Asheville – If you like true-to-life murder mysteries, well here’s one that hits close to home. Asheville Author and attorney William D (Bill) Auman released his book “If Trees Could Testify.”
Based on the true story about the infamous Gahagan murders, the “cold-case mystery began with a double homicide that occurred in Madison County in 1983.” Defendants were eventually arrested and charged 18 years later. Author Auman “was the principal defense attorney in the actual case.”
The book is a “fictionalized account that weaves a haunting tale of intrigue that includes biker gangs, organized crime and colorful characters such as the draft-dodging son of a snake-handling minister! A search for justice for both victims and defendants who maintained their innocence is a central theme as the case unwinds and unveils a surprise conclusion.”
The Tribune has not reviewed the book, but if a 2002 Greeneville Sun news article from Greeneville, Tennessee covering the true-life case is any indication of how the book might read, it should be a real page turner. According to an April 2002 Sun article, “Charges that had been placed against three Greene County [TN] residents last year in connection with a 1983 robbery and double murder in Madison County…” were dismissed when the key prosecution witness died.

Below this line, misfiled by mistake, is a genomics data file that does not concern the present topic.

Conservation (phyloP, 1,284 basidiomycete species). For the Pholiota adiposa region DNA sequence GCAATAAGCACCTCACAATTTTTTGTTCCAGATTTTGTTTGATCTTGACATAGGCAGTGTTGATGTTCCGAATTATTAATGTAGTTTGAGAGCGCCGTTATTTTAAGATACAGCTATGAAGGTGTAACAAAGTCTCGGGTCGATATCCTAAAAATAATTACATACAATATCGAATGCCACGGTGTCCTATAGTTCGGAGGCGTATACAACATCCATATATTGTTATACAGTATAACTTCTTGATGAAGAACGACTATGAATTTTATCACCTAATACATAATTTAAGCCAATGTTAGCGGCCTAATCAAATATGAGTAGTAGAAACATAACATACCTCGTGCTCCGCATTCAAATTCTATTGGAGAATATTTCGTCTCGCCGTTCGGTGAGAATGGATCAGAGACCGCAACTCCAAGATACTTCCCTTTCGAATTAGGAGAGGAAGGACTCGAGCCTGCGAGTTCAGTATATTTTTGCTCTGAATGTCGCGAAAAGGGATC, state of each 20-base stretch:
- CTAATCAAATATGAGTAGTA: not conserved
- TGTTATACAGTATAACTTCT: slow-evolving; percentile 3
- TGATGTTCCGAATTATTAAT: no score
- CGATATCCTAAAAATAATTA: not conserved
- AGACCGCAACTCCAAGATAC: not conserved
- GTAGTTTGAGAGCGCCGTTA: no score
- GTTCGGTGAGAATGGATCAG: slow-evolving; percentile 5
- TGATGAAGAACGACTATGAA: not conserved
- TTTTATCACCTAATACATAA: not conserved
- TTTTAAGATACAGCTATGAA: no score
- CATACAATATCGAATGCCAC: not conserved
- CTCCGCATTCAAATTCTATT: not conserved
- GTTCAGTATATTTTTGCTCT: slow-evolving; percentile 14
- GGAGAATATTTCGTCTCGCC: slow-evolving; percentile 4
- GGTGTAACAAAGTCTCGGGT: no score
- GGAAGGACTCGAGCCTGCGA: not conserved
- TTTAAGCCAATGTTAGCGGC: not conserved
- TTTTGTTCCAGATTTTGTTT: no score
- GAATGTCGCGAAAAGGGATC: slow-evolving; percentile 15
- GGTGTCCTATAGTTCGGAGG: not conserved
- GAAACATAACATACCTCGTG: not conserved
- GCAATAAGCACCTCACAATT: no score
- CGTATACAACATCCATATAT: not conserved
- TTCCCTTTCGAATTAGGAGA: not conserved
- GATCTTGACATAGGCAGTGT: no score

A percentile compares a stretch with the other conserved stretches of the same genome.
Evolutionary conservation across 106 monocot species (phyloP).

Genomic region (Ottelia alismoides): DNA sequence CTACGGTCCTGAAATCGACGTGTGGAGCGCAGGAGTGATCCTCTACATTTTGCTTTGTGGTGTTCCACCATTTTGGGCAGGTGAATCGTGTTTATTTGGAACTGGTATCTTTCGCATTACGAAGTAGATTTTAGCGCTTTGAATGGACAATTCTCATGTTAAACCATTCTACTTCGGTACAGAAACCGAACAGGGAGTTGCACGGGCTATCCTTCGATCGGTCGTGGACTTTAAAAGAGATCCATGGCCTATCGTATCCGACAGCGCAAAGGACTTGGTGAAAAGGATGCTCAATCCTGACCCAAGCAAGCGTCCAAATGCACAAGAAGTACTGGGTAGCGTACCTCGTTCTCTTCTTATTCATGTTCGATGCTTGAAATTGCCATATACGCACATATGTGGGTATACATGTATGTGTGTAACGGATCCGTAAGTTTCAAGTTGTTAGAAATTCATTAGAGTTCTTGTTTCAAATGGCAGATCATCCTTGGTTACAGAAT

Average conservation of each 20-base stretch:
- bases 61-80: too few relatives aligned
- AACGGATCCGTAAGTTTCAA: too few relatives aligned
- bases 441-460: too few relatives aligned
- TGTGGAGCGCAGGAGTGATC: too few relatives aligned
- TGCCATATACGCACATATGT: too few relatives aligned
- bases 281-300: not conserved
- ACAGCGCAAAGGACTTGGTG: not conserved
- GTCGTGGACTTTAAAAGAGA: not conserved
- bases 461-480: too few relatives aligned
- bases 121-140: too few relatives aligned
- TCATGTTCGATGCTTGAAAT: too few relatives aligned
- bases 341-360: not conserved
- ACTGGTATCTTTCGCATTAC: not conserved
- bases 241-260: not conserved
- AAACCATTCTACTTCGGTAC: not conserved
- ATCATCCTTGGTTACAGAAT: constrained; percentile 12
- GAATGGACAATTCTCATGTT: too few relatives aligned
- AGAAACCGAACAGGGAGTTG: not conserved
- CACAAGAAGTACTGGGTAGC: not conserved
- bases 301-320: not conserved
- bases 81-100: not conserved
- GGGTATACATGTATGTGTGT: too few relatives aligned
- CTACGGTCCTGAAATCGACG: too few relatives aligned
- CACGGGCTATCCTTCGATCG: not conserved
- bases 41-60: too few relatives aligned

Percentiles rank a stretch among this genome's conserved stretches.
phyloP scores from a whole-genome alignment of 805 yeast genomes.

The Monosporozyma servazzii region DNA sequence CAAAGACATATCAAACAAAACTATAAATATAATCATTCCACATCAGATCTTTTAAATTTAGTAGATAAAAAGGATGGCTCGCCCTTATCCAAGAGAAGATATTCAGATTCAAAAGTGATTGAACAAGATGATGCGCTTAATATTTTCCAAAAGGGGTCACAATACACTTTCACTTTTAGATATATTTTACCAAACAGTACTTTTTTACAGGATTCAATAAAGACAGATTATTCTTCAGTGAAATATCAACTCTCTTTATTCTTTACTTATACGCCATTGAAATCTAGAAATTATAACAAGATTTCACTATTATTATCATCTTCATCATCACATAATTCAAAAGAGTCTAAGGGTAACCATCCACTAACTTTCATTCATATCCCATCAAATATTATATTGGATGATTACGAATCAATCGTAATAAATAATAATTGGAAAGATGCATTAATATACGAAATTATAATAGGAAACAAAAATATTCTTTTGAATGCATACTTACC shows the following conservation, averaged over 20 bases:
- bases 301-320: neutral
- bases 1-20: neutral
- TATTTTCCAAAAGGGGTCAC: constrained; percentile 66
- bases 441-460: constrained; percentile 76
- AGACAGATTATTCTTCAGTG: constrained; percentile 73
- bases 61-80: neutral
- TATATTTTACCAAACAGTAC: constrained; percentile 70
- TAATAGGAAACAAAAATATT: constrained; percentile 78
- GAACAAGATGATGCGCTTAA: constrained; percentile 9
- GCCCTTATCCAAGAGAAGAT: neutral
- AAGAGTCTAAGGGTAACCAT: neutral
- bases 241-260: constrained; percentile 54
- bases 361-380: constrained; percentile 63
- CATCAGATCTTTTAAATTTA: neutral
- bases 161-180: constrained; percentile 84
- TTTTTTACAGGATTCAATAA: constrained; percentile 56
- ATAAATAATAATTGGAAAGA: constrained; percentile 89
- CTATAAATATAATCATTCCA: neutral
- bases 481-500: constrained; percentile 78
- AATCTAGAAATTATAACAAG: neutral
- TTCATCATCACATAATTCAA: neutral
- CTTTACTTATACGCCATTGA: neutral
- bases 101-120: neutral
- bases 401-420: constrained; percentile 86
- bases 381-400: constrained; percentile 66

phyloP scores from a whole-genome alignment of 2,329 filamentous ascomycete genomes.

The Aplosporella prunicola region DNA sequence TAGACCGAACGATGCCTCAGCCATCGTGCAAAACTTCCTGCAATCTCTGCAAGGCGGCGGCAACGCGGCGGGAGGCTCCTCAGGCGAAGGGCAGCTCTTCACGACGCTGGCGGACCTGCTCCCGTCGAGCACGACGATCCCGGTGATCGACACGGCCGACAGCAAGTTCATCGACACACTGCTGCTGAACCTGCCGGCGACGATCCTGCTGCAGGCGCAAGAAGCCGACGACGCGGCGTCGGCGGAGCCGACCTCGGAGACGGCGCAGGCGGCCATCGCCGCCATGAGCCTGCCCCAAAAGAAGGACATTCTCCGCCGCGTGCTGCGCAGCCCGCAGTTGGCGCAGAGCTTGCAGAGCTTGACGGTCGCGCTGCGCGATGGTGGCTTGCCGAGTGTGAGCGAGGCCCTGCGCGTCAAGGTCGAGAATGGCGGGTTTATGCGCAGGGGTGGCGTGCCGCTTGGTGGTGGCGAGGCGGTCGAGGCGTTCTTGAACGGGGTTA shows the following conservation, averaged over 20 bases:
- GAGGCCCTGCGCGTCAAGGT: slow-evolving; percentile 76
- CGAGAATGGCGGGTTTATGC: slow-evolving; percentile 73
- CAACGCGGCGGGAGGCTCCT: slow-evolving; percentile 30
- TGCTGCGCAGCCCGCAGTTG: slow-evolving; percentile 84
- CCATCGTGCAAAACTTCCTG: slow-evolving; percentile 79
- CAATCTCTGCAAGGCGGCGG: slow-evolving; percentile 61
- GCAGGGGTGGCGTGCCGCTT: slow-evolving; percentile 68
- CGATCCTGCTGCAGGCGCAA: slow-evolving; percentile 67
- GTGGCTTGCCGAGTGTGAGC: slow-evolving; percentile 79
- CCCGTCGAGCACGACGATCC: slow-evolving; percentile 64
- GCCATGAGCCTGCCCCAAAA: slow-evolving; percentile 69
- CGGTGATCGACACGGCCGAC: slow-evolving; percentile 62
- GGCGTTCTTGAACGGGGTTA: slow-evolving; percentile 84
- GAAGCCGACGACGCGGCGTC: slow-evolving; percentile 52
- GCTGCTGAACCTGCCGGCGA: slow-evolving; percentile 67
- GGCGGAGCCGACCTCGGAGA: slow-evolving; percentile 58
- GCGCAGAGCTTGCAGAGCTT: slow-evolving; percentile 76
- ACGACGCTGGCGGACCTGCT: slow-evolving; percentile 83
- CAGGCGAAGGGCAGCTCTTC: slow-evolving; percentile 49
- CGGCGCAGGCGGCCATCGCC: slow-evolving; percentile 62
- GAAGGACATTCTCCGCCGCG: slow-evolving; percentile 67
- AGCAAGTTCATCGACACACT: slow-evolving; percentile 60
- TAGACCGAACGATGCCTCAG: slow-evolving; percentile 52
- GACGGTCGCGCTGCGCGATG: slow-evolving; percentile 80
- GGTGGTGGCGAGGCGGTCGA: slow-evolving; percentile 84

“Tom Rusher, district attorney for North Carolina’s 24th Judicial District, announced during a lengthy press conference at the Madison County Courthouse…Friday afternoon that he had dismissed all charges against the three because of the death this week of a key prosecution witness,” says the article.
The three, “Conley Cutshall of 212C Simpson St., and Cutshall’s sons, Randy of Greystone Road, and Harold formerly of Woodland Circle,” were charged in 2001 “…with the July 29, 1983, murders of elderly brother and sister William Grady Gahagan, 83, and Bonnie Mae Gahagan, 78, inside the residence they shared on N.C. Highway 208 in the Laurel community in northern Madison County.”
The article goes on to say, “Key prosecution witness, Earl Vance “Red” Metcalf, Jr., 59, of Marshall, died Tuesday, apparently of a “massive heart attack,” according to then Madison County Sheriff C. John Ledford. According to D.A. Rusher “…any chance prosecutors had of obtaining convictions in the cases against the Cutshalls died with [Metcalf].”
Sounds like a murder mystery worth reading from an author that was at ground zero
of the case.